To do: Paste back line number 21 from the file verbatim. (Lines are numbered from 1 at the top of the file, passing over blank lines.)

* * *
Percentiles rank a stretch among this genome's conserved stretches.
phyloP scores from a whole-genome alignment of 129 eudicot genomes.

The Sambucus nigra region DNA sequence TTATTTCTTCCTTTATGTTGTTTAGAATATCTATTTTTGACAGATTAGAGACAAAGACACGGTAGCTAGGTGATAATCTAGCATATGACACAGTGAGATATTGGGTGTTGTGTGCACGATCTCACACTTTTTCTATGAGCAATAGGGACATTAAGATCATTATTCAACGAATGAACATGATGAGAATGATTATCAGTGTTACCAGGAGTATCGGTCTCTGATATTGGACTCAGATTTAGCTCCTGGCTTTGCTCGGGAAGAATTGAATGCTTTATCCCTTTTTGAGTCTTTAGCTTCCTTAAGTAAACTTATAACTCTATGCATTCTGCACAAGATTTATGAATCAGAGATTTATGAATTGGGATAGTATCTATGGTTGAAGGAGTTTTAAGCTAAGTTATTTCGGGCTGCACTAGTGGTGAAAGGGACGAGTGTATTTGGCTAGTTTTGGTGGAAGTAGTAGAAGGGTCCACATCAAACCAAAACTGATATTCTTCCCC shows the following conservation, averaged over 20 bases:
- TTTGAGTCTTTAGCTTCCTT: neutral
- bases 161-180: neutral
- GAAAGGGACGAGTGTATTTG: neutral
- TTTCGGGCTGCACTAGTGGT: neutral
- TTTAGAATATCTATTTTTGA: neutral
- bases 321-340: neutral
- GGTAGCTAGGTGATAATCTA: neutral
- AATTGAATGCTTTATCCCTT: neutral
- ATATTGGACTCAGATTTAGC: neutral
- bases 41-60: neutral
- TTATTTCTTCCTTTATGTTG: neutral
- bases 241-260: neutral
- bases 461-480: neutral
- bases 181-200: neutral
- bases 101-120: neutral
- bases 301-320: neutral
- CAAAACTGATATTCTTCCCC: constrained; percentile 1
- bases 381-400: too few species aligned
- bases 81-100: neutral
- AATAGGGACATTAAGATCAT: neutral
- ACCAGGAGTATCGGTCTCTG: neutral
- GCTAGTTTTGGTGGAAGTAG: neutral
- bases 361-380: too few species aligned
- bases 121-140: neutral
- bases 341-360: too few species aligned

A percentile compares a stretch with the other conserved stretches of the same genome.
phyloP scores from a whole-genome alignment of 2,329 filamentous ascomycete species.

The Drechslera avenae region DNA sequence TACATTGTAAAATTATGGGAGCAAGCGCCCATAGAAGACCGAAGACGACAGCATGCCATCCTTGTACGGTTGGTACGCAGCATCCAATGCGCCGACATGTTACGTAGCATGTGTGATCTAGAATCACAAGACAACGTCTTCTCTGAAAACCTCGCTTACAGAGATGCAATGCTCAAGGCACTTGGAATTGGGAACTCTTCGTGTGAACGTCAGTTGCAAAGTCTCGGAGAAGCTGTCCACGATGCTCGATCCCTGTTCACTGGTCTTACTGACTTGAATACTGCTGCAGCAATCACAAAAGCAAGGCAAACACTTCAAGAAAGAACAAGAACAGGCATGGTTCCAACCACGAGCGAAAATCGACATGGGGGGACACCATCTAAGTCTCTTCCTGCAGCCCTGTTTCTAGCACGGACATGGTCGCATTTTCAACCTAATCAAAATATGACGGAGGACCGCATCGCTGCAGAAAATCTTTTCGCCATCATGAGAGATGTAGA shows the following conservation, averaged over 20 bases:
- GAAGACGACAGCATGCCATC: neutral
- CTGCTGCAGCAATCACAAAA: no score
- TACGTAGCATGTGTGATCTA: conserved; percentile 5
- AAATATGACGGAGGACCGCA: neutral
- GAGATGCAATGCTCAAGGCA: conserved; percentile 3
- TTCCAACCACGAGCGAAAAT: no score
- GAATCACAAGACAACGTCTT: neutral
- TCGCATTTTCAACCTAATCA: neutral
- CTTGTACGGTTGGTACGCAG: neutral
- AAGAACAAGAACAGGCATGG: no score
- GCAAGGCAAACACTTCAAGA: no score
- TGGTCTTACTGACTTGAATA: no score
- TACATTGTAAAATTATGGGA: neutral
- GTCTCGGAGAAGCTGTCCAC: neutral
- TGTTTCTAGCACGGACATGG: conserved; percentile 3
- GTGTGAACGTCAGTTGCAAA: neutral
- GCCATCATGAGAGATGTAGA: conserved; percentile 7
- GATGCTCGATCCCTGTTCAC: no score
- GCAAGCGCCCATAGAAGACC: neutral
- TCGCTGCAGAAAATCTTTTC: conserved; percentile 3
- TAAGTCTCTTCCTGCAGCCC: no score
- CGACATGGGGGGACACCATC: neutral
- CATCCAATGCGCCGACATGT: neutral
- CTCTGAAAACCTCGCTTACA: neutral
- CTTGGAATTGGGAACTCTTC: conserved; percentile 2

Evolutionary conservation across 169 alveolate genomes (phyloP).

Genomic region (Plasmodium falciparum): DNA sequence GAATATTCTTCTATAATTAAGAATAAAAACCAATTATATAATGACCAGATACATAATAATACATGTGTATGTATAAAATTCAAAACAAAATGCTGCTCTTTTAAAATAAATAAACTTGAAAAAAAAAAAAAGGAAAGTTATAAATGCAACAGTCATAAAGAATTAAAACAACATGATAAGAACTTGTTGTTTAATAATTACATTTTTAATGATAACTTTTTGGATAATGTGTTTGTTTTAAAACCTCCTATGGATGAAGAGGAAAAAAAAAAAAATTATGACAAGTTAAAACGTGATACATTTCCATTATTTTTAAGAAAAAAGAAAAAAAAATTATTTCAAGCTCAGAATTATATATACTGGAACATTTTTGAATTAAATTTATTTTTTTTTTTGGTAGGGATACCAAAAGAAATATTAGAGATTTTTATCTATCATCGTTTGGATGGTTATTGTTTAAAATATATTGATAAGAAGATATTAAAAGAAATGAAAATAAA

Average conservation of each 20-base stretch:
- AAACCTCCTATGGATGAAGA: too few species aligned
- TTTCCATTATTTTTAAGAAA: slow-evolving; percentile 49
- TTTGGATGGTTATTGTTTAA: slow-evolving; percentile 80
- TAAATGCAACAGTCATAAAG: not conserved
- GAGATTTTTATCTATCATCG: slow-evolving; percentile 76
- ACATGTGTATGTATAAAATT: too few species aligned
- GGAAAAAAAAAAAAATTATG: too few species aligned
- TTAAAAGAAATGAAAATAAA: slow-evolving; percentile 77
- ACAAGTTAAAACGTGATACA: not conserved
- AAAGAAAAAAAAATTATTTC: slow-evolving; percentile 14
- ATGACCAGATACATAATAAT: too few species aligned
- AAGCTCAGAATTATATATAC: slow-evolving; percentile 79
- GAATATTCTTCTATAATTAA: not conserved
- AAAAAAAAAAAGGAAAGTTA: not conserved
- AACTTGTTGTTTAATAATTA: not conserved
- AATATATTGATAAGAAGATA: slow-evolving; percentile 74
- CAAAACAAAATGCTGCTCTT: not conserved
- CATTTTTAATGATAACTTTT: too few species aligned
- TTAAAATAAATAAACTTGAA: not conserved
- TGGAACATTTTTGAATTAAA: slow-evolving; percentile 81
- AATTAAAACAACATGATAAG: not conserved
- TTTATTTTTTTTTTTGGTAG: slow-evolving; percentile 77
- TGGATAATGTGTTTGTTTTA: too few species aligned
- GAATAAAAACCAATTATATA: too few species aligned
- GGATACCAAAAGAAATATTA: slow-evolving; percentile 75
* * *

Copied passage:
- bases 381-400: too few species aligned